This Hero Coast Guardsman Swam A Mile In Five-Foot Waves To Rescue FOUR Capsized Fishermen
This story is incredible. But don’t take it from me, bros, I’m supposed to hype up all my articles. Take it from the Coastguard spokesman who called it an “amazing story” and a “monumental effort,” of the kind he’s never seen or heard before.
It all started with an emergency call to the Coast Guard at 1:40 am on Tuesday morning. The call came from the crew of the Jamie K, a fishing vessel that had become shipwrecked about 250 yards off Cape Blanco, Oregon. The vessel had lost power and water had begun to surge over its walls. The four fisherman on the boat were left no choice but to abandon the sinking ship and headed for their life boats.
Standard rescue protocol is to send a chopper over the scene, lower a hoist and a swimmer one by one to retrieve the desperate fishermen. Just like you see in the movies. Believe it or not, this procedure is typical for Coastguardsmen and usually goes without error. Not this time, bros.
According to the Washington Post,
The Coast Goard MH-65 Dolphin helicopter took off from Coast Guard Station North Bend, about 60 miles north of Cape Blanco on the Pacific. It arrived at the scene fine, and began what seemed at first like a standard rescue, lowering Petty Officer 2nd Class Darren Harrity carefully into the water.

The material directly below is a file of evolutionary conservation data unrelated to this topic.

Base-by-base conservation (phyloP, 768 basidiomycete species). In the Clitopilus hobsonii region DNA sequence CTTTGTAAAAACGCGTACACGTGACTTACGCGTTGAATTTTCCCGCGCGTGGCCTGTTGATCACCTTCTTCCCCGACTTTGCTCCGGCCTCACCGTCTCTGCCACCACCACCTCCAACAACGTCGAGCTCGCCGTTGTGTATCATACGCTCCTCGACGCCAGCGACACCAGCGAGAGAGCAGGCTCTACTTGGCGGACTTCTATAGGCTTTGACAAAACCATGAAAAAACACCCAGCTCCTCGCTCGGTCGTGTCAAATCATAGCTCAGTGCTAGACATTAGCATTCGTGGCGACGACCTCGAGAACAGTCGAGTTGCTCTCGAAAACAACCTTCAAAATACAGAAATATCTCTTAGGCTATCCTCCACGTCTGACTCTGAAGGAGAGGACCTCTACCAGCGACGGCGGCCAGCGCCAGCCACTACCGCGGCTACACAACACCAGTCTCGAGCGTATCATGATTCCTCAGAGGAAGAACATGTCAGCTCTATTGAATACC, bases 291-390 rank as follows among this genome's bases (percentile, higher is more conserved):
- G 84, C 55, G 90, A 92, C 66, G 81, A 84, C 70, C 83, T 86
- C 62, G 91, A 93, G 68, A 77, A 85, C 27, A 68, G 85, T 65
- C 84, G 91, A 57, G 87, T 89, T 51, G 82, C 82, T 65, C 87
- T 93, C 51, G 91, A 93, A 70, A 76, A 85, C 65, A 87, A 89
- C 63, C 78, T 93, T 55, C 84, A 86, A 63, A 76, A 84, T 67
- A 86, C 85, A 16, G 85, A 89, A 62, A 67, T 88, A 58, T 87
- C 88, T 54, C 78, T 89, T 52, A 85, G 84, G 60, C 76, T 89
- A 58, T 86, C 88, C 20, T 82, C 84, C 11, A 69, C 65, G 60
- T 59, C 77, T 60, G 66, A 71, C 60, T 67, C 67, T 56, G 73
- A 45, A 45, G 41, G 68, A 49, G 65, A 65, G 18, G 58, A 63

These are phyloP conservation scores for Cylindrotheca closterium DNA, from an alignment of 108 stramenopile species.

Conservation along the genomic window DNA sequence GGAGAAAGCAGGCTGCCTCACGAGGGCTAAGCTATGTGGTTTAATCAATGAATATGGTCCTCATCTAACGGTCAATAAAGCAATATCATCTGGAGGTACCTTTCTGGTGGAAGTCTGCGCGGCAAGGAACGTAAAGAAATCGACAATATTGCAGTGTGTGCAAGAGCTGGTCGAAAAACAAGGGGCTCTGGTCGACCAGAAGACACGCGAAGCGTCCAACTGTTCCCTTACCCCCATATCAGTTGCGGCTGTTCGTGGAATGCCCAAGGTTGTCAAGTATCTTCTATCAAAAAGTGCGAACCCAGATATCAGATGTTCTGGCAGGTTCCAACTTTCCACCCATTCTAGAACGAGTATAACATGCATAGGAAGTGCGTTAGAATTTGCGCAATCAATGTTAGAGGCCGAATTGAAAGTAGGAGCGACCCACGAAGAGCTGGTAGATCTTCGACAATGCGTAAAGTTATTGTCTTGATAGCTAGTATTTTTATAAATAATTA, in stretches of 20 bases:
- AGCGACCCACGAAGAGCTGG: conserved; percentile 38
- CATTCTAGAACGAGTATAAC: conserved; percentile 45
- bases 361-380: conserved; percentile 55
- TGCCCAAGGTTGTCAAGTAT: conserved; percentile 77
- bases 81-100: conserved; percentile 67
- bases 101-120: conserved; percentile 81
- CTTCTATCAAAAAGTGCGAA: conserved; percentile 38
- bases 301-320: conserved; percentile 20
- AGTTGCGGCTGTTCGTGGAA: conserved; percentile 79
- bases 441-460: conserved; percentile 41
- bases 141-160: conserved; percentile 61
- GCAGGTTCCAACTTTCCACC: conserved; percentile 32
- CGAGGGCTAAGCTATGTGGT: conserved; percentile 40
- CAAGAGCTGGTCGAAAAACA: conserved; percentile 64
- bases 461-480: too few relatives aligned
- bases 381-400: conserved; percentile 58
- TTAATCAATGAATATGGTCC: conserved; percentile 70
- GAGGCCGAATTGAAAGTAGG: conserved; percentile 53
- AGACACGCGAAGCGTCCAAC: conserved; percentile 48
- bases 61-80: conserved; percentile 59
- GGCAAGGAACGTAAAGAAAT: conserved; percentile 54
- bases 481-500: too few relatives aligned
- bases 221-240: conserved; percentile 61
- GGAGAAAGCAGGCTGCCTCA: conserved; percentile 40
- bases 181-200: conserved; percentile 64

Check out the footage below of the Harrity being lowered into the water.
But then something went wrong and they couldn’t get the hoist back up. “A mechanical failure,” Chief Petty Officer David Mosley, a Coast Guard spokesman in Seattle told The Post.
“I think the pilot said, ‘Harrity, you’re going to be doing a lot of swimming tonight,” Harrity told KPTV.
The pilot was not lying.
Harrity then swam the length of two and a half football fields over to the lifeboat is stubborn five-foot waves while the air was suffocating with the boat’s fuel.
He conviced the first man to abandon the life raft and grabbed him with one arm while he swam 250 yards to shore. He then swam back to the lifeboat (another 250 yards) to grab the second fisherman and swam him back to safety. He repeated this process two more times and 500 more yards to bring all four desperate fisherman ashore.
Spokesman David Mosely claimed Monday the rescue was “just a heroic effort.”
Harrity told KPTV, “It was just me and my muscles and that’s it.”
To pull off a rescue of this magnitude, you can’t be any shmo off the streets. Harrity had been training for the Coast Guard since the age of 19. His typical swim workout, according to the Washington Post, was a lot of laps, followed by eight “50-meter underwater laps with no breath,” and then “then 60 seconds treading water between laps for rest.”
During one of his underwater training exercises in 2007, he blacked out. A swimmer in another lane pulled his lifeless body out of the water. He had no pulse. All he remembers is waking up in the hospital five days later. A year later, he graduated with honors as a helicopter rescue swimmer.
The crew of the Jamie K are sure glad he did.
The crew captain, Jake Leach took to his Facebook page to express his gratitude:
“Thank you everyone for your support and concern about the boat the the crew. Glad everything went the way it should and that everyone made it out in one piece.”
Mosley remains flabbergasted at the heroism of Harrity:
“It’s an amazing story. A monumental effort. An amazing kind of feat. But that’s what our rescue swimmers train for.”
Reads like a goddamn movie. If you see this man at your local pub, buy him a beer. Or four.
[h/t Washington Post]